Dan verplaatst de aandacht van de muziek zich naar het Javaanse oerwoud waar het Nederlandse leger op wacht ligt bij een waringin - een geestenboom. In Voorval op Java beschrijft Jan Eijkelboom een haast onverwoordbare ervaring die hem als soldaat tijdens de koloniale oorlog (pardon, "politionele acties") overkwam. Ook hier een visioen: de nachtmuziek van een traag hemelkoor.
Maar anders dan Tan Malaka kan de dichter het niet delen met zijn medestrijders, want je werd daar toen al gauw voor gek versleten. In de muziek doemt hier tussen de bomen het beeld op van de Borobudur. Wij komen "oog in oog met de ziel van het oude Indonesië" (Tranchini). De meer dan duizend jaar oude Borobudur werd duizend jaar na de geboorte van Buddha op Java gebouwd door de mythische architect Gunadharwa. Het is een van de grote wonderen van de planeet en verbeeldt "de plaats van de mens in het heelal" (Miksic). Het werd na de tweede restauratie in 1983 (de eerste was in 1907 klaar) voor het publiek heropend met de wens "opnieuw duizend jaar te leven". Het bouwwerk is niet bedoeld om goden te vereren maar als "een plaats waar men zelf bodhisattva kan worden". Het is "een zichtbaar hulpmiddel ter onderwijzing van een vredige levensbeschouwing" en vertelt ons dat wij "het vroegere Java als een van de meest humane samenlevingen in de geschiedenis" moeten beschouwen. Het is gebouwd als een driedimensionale Vajraddhatu Mandala ("Diamant-Wereld-Kring") in vijf terrassen. De cerememoniële tocht naar de top, die meer dan een dag duurt, dient ter initiatie in "een hoger nivo van bewustzijn". Het bouwwerk is gebaseerd op oude geschriften die het levensverhaal van de toekomstige Buddha vertellen. In duizenden reliëfs wordt hij afgebeeld als een man (een koning) die zijn lichaam aan een hongerige tijgerin geeft, het aanbiedt om een duif te redden, of het in stukken hakt om menseneters tevreden te stellen. Hij geeft zijn ogen aan een blinde, redt offerdieren en vogels en bidt als vis om regen. Als vegetarische, uitgehongerde kwartel, als een Gandhi, stopt hij zelfs een bosbrand. Ook komt hij twee keer voor als rover. De honderden figuren op de reliëfs zijn met hun zachte ronde vormen doordrenkt van erotiek en tederheid. (Maar nergens wordt de liefde bedreven). Naast zes hemelen staan ook acht grote warme hellen afgebeeld. De bovenste "stupa", met een doorsnee van twaalf meter, symboliseert de goddelijke "spijker" in de wereld, de "spil" waarom het universum draait: de liefde voor alles wat is en leeft. Het is een bouwwerk met een boodschap. In 1814 werd de Borobudur uit een eeuwenlange slaap gewekt door de genie-officier Cornelius en in 1907 voltooide luitenant Van Erp de eerste restauratie. Maar hun nazaten bij de waringin konden de boodschap niet horen. (Als er niet een dichter bij geweest was hadden we nooit iets vernomen...). Het moederland zelf kon pas een halve eeuw later toegeven dat het zich op de kracht van die vrijheidsmuziek had verkeken. Pas toen kon men de mannen op de top van de Borobudur luid en krijgshaftig het Duro varova rorubo... horen zingen. Om zich tenslotte de as van de koninklijke droefheid op Jakarta op het hoofd te strooien, in dit Grote Verzoenjaar, nu koningin Beatrix Indonesie bezoekt.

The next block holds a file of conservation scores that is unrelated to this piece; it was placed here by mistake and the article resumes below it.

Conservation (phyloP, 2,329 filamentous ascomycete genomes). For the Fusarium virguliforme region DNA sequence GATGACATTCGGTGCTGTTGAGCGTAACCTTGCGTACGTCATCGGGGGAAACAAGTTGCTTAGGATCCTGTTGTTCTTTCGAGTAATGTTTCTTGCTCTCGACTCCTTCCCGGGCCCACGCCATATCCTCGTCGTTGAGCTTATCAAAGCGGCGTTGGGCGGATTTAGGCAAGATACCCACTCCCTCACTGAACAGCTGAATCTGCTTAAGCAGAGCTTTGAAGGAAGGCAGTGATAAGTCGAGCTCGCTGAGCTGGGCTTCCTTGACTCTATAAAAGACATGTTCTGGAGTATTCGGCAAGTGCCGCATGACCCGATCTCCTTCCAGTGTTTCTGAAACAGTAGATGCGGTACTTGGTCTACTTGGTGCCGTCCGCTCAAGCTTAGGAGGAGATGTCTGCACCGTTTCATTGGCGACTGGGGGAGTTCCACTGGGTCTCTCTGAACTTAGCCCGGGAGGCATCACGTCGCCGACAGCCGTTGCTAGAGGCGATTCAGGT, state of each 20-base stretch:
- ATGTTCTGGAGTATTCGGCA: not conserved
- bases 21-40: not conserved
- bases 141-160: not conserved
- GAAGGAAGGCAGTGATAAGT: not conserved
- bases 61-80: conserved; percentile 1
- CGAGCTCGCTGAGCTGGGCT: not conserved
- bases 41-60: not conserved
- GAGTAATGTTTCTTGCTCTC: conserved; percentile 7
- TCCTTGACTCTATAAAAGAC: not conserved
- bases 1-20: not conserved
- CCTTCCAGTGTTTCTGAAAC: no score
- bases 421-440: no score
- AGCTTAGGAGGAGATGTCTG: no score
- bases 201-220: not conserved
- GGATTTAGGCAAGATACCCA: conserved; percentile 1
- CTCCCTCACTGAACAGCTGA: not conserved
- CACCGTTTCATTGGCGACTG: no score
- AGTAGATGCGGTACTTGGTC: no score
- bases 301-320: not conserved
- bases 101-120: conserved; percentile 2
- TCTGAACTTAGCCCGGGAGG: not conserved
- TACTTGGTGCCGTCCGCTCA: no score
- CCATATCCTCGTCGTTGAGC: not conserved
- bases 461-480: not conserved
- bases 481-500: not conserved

II. HET MEER DER HERINNERING - Lento, a tempo doeloe

De tweede rondgang om de Borobudur, van west naar oost, is een muzikale verbeelding van de blanke ervaring met het paradijs, de befaamde Tempo Doeloe. Het is gebaseerd op herinneringen die Rudy Kousbroek in een TV-documentaire vormgaf: het paradijs gezien door de ogen van een kind. Deze herinneringen worden doorbroken door een koraal, Jika dikehendaki Tuan semesta, dat gebaseerd is op een vers uit een oud Sumatraans volksdrama, Syair Puteri Hijau (de Groene Prinses). Wat verborgen is zal aan het licht komen - het televisielicht in onze huiskamers dat ons laat zien dat inderdaad het doodgaan na de bevrijding nog een tijd doorging. Nog steeds: Bosnië, Rwanda... De berg van verdriet die wij te verwerken hebben, de ontzetting over wat de mensen elkaar en deze wonderbaarlijke planeet blijven aandoen, zoekt een vorm, een uitweg, een requiem. Om duizend jaar te herdenken hoe het er in de binnenste kringen van de hel toegaat, hoe het is na de dood van de liefde, hoe dat voelt.
Maar tenslotte zal ook deze berg uitvloeien in de onafzienbare vlakte van de vrede, waar "steden verrijzen".
Zoals in de Vlakte van Kedu de Borobudur.

17 augustus 1995,
Onafhankelijkheidsdag Indonesia

© Peter Schat
© design